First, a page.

Top seven list of 'well-educated' parkruns
PUBLISHED: 10:00 15 January 2020
Athletics correspondent Carl Marston is travelling around the region (and beyond) running in different parkruns. Here he heads to Soham Village College and compiles a top seven 'seats of learning' parkruns
Feeling in need of some education and, perhaps of more relevance, because it was just half-an-hour's drive from home, I paid a first visit to the Soham Village College parkrun on a windy last Saturday morning in East Cambridgeshire.
There are many parkruns, up and down the UK, which are based at schools, universities or other seats of learning.
I have been to my fair share, hence the means to compile a top seven list of 'well-educated' parkruns.
I like them. Nearly all of them tend to provide flat and so potentially fast courses, using the school playing fields or university sports pitches.
A lot of grass, sometimes very muddy, and often multi-lapped within sight of the school buildings, the views might not always be spectacular, and the routes not always the most interesting, but they are all attractive in their own 'educated' way.
And, perhaps because they are based at schools, these parkruns always seem to attract a young crowd - maybe that's just a figment of my imagination, but I usually feel my age when I roll up to one of these scholarly events.
Soham Village College was no exception, with plenty of enthusiastic junior athletes ready to show us old-stagers a clean pair of heels.
So here's that top seven.
1 Soham Village College (Cambs)
Last Saturday was only the eighth staging of this event, since its inception in late November.
True to form, record numbers turned up, just as they had done at most of my other recent parkrun visits (including Roding Valley, Cyclopark, Shorne Woods and Salcey Forest) - parkrun is going from strength-to-strength, and setting new records each week.
Many of the 207-strong field at Soham Village College were youngsters of school-age, an encouraging sight, and just as heartening were the 34 sampling their first-ever parkruns.
The course was indeed flat, with a mixture of grass (sports fields) and tarmac (weaving in and out of the school buildings), comprising three-and-a-small-bit laps.
Muddy in places, especially on the tight corners, and a bit blowy in parts, but a good 'learning curve' for all of us, even the oldest participant - 86-year-old George Ginn.
Soham Village College can traces its origins back to 1686 and the formation of Soham Free School, which later became Soham Grammar School and eventually merged with the community-based village college in 1972.
On a personal note, I learnt that I need to run a few more miles in training - and you are never too old to learn!
2 Thomas Mills (Suffolk)
I attended the inaugural event, last June, a slick two-lapper based at Thomas Mills High School on the edge of Framlingham.
It's a good test because, in addition to the usual loop around school playing fields, the course also incorporates a circuit (often a muddy trudge) around farmland. The uneven terrain around the edge of the field ensures you keep your eyes firmly fixed on the ground ahead of you.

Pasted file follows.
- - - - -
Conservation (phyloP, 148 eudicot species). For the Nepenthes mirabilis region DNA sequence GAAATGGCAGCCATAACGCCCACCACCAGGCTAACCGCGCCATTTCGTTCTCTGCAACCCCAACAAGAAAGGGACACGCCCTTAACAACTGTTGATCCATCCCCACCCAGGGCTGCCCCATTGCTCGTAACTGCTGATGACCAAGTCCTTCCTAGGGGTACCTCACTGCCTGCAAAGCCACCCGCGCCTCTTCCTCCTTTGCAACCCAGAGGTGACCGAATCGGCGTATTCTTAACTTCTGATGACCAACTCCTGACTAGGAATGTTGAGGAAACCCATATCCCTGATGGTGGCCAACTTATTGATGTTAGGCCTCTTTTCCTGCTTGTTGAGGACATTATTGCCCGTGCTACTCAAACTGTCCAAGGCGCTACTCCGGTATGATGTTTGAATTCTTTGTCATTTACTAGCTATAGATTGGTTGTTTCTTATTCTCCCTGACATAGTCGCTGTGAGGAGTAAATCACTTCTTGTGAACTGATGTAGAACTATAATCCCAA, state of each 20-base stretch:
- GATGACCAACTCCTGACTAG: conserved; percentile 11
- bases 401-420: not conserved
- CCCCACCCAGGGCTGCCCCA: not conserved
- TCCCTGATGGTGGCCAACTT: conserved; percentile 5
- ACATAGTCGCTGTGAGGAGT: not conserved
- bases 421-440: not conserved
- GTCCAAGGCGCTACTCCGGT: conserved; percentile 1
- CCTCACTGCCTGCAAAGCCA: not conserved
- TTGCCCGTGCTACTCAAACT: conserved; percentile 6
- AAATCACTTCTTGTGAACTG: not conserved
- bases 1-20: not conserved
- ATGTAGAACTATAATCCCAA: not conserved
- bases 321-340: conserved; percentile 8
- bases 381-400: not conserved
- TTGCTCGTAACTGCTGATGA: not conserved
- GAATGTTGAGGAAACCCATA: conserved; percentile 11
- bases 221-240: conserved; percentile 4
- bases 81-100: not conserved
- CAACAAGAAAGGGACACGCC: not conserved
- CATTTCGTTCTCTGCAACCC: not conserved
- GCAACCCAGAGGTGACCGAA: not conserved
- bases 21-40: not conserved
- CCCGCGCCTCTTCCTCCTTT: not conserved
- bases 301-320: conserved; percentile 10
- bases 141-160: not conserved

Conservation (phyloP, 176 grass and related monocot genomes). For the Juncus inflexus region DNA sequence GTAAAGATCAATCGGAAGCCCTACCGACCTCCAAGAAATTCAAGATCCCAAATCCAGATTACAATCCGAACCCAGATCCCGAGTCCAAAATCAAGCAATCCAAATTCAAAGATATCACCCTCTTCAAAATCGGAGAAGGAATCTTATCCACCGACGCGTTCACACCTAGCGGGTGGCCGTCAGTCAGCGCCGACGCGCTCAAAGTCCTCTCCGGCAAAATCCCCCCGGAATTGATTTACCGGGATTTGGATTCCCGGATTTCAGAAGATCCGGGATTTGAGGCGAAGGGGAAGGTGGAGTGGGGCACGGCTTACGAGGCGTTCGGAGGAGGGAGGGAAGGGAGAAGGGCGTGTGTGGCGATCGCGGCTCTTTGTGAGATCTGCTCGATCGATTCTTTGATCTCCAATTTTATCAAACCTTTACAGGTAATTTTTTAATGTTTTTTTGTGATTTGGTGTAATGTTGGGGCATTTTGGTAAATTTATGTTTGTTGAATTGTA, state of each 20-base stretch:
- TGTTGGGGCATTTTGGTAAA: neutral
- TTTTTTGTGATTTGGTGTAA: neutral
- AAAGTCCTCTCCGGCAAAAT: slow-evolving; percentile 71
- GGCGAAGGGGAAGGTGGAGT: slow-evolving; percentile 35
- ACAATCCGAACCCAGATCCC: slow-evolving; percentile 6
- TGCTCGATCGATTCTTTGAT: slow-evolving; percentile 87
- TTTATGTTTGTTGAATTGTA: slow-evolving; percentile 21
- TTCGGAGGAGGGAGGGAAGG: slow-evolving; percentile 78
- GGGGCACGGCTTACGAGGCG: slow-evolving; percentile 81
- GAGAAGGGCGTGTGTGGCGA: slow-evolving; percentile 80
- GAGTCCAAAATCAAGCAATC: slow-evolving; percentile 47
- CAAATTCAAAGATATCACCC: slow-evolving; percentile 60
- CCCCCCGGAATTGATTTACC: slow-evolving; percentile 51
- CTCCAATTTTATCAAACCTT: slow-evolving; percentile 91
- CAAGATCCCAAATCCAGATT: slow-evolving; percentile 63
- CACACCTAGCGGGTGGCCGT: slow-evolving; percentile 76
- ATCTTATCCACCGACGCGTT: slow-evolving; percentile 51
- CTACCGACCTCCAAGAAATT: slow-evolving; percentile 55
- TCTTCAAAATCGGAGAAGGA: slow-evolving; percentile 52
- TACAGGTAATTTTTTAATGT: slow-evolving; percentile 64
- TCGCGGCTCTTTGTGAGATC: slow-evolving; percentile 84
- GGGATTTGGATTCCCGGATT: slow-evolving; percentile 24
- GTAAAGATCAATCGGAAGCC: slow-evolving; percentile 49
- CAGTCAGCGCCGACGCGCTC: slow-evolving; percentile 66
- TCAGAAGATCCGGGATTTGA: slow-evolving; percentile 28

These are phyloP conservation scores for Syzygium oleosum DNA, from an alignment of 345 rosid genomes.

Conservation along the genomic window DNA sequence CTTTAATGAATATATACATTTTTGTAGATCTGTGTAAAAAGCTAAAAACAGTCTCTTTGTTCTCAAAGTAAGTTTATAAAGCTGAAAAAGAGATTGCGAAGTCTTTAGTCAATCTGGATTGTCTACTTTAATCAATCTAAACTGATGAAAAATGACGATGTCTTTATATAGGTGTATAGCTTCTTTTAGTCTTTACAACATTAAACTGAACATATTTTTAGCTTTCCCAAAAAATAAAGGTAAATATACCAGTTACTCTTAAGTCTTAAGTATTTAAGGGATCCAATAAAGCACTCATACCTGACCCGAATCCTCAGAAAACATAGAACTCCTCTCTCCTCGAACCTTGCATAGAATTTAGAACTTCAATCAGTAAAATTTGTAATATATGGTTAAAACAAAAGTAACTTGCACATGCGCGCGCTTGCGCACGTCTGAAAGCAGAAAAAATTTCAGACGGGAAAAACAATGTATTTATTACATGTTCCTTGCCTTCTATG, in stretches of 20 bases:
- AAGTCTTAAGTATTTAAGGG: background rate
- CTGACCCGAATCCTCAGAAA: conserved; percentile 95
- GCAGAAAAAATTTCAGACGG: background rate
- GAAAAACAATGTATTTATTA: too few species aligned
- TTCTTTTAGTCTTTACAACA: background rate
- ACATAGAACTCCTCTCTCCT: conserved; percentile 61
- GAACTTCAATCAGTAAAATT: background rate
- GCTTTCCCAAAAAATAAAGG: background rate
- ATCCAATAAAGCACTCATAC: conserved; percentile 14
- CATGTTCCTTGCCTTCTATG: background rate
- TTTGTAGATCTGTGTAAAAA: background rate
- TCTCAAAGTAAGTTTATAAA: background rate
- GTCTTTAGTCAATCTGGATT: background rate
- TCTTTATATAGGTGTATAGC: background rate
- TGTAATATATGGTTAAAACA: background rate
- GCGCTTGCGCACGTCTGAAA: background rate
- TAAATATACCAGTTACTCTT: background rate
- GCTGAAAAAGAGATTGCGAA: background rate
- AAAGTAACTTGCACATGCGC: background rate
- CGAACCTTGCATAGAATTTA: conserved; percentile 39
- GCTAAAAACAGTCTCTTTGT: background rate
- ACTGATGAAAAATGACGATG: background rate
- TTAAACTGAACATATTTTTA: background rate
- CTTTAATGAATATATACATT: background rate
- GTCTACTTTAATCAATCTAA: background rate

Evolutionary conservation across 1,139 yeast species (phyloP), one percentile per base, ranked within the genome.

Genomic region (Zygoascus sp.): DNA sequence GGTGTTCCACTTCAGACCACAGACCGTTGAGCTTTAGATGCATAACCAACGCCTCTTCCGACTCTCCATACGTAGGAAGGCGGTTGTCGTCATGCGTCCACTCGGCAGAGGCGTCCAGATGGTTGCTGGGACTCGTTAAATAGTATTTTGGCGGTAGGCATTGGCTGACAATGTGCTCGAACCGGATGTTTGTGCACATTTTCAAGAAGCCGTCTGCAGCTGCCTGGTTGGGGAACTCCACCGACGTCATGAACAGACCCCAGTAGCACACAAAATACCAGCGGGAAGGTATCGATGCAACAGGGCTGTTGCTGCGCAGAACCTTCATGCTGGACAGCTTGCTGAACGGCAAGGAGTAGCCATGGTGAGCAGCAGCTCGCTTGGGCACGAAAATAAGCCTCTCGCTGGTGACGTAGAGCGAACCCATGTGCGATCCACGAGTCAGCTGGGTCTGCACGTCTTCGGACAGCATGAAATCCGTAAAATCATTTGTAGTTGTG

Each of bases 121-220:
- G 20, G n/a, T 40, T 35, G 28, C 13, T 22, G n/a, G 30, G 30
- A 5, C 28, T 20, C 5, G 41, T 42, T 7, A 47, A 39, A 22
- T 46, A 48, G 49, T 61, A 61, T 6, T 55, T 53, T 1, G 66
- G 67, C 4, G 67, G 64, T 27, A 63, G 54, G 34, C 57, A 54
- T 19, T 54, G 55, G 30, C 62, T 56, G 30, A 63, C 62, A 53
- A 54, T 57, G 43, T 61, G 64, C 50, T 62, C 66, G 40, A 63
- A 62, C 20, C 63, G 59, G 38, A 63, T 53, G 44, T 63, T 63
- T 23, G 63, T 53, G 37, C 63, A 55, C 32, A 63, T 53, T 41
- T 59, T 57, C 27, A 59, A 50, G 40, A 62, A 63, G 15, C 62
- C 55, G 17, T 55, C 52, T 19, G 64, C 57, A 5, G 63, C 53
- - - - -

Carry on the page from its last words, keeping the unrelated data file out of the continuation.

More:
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A good cross country twist, if you like.
The school can traces its origins back to the 18th century and the Baptist philanthropist, Thomas Mills, who left money in his will to 'further the education of the children in Framlingham'
parkrunners will also find it an enlightening experience.
3 Harcourt Hill (Oxfordshire)
Stepping up, in terms of the age bracket, I visited Harcourt Hill last October, held on a campus of Oxford Brookes University, on the western perimeter of Oxford.
If you like sports pitches, this is the parkrun for you - each of the two laps takes in seven grass pitches, plus the edge of a golf course.
A real university experience, heightened by the use of wooden posts to show the course route.
4 Colney Lane (Norfolk)
Another university gem, I used to toil around cross country events at the University of East Anglia, so the course holds no surprises to me - an initial loop of sports pitches, followed by two longer laps on trail paths and with some short but steep climbs to boot.
It snowed when I visited!
5 Great Cornard (Suffolk)
The ultimate in school playing fields, held from Great Cornard Sports Centre next to Thomas Gainsborough School.
If the weather is kind, this is personal best material.
6 Ellenbrook Fields (Herts)
I visited when there was ice on the ground, last February. Skates were not required, however, and it was terrific fun.
The course is a one-lap affair, based at the University of Hertfordshire Sports Village, De Havilland Campus, in Hatfield, although this isn't one of those typical sports pitch challenges.
It's dead flat, at Ellenbrook Fields on the old Hatfield Aerodrome. Another education.
7 Swaffham (Norfolk)
Another of the traditional school playing field routes, staged from The Nicholas Hamond Academy Sports Fields in Swaffham, Norfolk.
I have fond memories of my visit, in July of 2018, because I was dangerously near the front of the field, not a sensation I am familiar with these days.
It's a small, friendly event, starting from just inside the school field gate, next to the junior school, with the promise of three flat laps around grass playing fields, with a few stretches between trees and lots of cones.